‘Ant bridge’-inspired nanoparticle assembly fixes broken electrical circuits

Colonies of social insects are capable of self-organizing and accomplishing complex tasks through individual interactions. For example, to march across large gaps, ants grip the bodies of each other, forming a living bridge that allows the colonies to reach the other side. Inspired by this swarm behavior of ants, scientists from the Chinese University of Hong Kong developed a nanoparticle self-assembly system that can fix … Continue reading ‘Ant bridge’-inspired nanoparticle assembly fixes broken electrical circuits

Jellyfish-inspired electronic skin can heal itself under water

Skin is the largest organ in human body, and can sense important information such as pressure, temperature and pain. This waterproof barrier protects us from infections and can heal itself. Electronic skins are soft and flexible electronics that mimic the functions of skin in one or multiple aspects, and can give robots or even prosthetic limbs the sensations of real skin. However, unlike real skin, … Continue reading Jellyfish-inspired electronic skin can heal itself under water

‘Pacemaker for the brain’ may help prevent seizures and treat movement disorders

Anyone who has ever been scolded for talking over someone knows that speaking and listening simultaneously is a hard thing to do. Conducting an intelligent conversation requires active listening, understanding the received knowledge, and crafting a meaningful response, which often requires blending the new information with one’s own experiences. On a microscopic scale, each neuron in the brain must do exactly this – listen to … Continue reading ‘Pacemaker for the brain’ may help prevent seizures and treat movement disorders

3D Printed Robot Plays Jingle Bells and More on the Piano

When looking for the perfect soundtrack to accompany your holiday celebrations, consider putting away the traditional albums and opting for this technologically savvy rendition of Jingle Bells instead.  The performer, the latest work from Josie Hughes and colleagues at the University of Cambridge, is none other than a robot hand designed to play the piano without moving its fingers.  While it may not be a … Continue reading 3D Printed Robot Plays Jingle Bells and More on the Piano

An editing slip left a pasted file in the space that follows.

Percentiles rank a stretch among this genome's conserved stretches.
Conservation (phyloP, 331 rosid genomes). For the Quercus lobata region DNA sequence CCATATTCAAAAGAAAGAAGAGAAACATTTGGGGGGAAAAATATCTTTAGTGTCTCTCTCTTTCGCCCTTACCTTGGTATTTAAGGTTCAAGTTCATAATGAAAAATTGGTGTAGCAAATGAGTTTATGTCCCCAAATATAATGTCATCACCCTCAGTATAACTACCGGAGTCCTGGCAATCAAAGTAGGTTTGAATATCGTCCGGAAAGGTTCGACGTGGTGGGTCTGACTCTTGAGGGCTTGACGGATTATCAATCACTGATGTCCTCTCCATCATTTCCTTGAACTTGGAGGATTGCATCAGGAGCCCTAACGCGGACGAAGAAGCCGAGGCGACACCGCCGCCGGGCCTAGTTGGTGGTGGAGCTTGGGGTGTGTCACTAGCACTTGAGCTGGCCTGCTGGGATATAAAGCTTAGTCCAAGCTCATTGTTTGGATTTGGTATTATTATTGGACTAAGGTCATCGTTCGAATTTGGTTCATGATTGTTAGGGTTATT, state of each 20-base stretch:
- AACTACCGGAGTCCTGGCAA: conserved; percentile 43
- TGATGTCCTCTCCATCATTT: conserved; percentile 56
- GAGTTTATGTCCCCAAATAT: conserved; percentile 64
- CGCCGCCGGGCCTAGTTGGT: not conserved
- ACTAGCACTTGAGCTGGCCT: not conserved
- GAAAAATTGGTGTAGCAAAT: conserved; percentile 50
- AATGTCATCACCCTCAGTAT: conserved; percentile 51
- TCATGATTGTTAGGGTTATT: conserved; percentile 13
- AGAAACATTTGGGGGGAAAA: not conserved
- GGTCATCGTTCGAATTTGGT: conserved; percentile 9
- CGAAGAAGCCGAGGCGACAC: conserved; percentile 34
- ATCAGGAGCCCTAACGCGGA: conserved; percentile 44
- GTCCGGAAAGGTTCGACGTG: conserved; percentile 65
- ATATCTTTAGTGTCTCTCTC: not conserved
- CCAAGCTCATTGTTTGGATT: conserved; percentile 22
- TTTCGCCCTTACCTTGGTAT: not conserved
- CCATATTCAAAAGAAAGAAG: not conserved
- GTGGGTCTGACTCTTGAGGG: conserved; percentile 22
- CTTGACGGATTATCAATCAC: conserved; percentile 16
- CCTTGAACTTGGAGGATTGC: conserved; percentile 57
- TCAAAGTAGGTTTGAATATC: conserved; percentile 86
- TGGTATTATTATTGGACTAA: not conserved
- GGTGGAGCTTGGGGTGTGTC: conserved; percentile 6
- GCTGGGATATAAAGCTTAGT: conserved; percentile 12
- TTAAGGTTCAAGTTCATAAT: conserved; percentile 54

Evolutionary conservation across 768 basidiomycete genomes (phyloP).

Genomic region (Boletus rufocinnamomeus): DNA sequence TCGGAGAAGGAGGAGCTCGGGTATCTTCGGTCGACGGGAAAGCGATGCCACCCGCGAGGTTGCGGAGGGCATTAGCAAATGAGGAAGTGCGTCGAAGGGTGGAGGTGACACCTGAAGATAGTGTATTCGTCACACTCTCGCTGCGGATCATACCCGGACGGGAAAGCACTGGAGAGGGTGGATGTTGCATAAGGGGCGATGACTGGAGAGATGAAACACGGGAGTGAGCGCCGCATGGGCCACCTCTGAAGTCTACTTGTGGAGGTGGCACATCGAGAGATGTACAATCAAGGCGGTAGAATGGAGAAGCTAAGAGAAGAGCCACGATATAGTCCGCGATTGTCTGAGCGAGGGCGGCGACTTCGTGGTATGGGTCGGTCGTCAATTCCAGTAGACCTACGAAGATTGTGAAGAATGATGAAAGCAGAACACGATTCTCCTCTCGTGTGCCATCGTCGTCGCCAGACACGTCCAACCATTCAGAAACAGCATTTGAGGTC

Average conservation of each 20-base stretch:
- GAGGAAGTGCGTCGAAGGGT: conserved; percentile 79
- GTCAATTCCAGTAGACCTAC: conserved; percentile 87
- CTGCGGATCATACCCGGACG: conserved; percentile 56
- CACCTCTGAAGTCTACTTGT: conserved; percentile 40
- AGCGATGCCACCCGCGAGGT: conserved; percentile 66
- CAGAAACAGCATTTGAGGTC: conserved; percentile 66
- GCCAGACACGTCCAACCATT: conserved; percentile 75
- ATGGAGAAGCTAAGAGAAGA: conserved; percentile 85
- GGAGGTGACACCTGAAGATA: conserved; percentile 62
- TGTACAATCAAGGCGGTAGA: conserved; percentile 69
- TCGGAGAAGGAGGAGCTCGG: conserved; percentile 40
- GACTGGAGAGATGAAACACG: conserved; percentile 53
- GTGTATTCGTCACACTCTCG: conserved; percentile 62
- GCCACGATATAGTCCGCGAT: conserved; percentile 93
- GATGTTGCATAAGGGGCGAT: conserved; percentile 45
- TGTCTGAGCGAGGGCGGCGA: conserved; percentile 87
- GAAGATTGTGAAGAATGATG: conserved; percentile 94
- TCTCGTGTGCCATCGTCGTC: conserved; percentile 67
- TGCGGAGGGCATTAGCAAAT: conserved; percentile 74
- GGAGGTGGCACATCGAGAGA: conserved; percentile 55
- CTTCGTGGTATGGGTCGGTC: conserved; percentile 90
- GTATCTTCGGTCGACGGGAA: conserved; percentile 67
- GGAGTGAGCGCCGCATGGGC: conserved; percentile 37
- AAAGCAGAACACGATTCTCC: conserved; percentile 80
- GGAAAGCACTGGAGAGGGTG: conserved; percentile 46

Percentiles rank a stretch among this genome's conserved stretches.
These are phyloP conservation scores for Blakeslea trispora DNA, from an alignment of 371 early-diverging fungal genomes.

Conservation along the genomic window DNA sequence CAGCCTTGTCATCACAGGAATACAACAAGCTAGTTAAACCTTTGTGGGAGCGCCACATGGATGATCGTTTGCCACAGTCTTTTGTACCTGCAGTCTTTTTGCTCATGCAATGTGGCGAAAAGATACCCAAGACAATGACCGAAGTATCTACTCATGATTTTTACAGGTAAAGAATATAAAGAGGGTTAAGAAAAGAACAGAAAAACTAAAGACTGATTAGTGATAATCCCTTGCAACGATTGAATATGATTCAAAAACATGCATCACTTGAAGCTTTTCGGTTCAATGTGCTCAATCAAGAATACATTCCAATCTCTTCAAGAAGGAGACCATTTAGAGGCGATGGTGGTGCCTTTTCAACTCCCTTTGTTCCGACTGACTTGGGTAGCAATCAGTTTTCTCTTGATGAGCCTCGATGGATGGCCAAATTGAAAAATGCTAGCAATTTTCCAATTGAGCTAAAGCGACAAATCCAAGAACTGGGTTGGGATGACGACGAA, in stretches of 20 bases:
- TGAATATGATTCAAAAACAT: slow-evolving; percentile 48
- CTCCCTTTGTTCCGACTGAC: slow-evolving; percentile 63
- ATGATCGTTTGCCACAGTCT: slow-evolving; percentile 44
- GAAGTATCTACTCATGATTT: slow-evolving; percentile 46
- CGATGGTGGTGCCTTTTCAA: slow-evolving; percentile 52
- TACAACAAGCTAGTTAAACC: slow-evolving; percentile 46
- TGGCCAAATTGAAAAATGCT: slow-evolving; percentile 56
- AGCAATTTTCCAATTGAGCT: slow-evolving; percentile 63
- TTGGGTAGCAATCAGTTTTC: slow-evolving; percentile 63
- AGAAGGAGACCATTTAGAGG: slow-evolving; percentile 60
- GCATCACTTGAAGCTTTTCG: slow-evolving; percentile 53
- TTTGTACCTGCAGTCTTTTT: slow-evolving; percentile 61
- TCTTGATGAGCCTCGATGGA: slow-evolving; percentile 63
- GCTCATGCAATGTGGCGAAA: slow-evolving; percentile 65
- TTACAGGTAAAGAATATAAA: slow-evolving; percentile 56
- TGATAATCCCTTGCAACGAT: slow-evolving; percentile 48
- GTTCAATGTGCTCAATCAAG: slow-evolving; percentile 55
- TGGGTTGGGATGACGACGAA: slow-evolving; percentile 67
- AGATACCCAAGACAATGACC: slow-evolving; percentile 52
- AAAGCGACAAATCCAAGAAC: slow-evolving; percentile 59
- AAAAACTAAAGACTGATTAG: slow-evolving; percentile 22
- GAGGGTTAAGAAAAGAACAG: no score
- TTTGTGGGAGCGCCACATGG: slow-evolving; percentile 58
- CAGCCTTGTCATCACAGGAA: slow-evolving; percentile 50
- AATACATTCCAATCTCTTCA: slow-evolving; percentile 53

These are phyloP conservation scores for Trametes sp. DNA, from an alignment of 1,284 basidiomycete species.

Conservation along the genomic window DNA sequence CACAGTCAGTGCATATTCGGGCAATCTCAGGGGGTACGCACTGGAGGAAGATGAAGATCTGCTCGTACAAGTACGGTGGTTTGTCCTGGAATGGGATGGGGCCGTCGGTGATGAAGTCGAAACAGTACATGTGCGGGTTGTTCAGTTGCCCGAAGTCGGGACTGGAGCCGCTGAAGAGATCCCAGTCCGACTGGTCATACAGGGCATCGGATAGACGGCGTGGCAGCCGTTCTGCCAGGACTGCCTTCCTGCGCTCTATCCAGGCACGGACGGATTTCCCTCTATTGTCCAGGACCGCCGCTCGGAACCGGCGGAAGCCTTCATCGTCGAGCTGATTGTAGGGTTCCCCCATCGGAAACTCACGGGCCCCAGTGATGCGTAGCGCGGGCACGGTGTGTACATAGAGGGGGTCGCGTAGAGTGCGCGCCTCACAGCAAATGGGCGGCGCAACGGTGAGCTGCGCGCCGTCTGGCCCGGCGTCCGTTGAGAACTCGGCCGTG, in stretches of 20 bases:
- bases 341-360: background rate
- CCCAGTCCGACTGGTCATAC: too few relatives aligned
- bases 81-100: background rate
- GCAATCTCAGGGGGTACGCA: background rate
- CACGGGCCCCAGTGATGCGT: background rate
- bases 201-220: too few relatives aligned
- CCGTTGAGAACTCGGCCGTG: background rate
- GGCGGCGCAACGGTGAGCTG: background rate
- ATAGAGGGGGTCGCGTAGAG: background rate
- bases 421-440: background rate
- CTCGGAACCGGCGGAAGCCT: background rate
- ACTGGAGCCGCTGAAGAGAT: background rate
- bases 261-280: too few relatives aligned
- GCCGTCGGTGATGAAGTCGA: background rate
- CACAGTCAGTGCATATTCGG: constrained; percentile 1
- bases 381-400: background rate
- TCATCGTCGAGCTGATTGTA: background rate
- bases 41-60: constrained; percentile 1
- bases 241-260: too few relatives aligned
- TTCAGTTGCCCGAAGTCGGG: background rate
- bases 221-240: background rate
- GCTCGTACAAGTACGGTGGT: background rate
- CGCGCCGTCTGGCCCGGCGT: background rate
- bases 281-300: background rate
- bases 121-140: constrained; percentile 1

The Secret to a Spider’s Superpowered Silk

If you have ever swatted a spider web away from a dusty corner of the house, congratulations—you have unknowingly dismantled one of the toughest materials known to man. The silk which spiders use to spin their webs and capture prey is five times stronger than steel, yet lightweight and more flexible than rubber. Because of these remarkable properties, scientists have been trying for years to … Continue reading The Secret to a Spider’s Superpowered Silk

Be the coolest house on the block with a fresh coat of a new polymer material

This summer, heat waves hit the Northern Hemisphere with temperatures upward of 100°F, highlighting one of the biggest current worldwide challenges: keeping buildings (and the people inside them) cool. A group of researchers from Columbia University may have an answer. They’ve designed a new material that chills buildings by reflecting sunlight. Instead of getting rid of heat that has already slipped into the building, this … Continue reading Be the coolest house on the block with a fresh coat of a new polymer material

Nanomaterials as cancer treatment: overcoming drug resistance in chemotherapy

Chemotherapy is a common cancer treatment, using drugs to destroy cancer cells. However, cancer cells can develop resistance to chemotherapy drugs by developing “efflux pumps”, pumps in the cell membrane that work to actively expel the chemotherapy drugs from the tumor cells. Shana Kelley and her team in University of Toronto developed nanomaterials that can deliver drugs into cancer cells and suppress their drug resistance. … Continue reading Nanomaterials as cancer treatment: overcoming drug resistance in chemotherapy

Taking out the (space) trash

If you saw the blockbuster Gravity, then you probably had the dangers of orbiting space debris impressed upon you by a 90-minute emotional Hollywood roller coaster. While such catastrophic events haven’t ever happened, the risks of in-space collisions are certainly very real. In 2009, two satellites collided and rapidly produced thousands of smaller orbiting objects. It is this high production of smaller material from a … Continue reading Taking out the (space) trash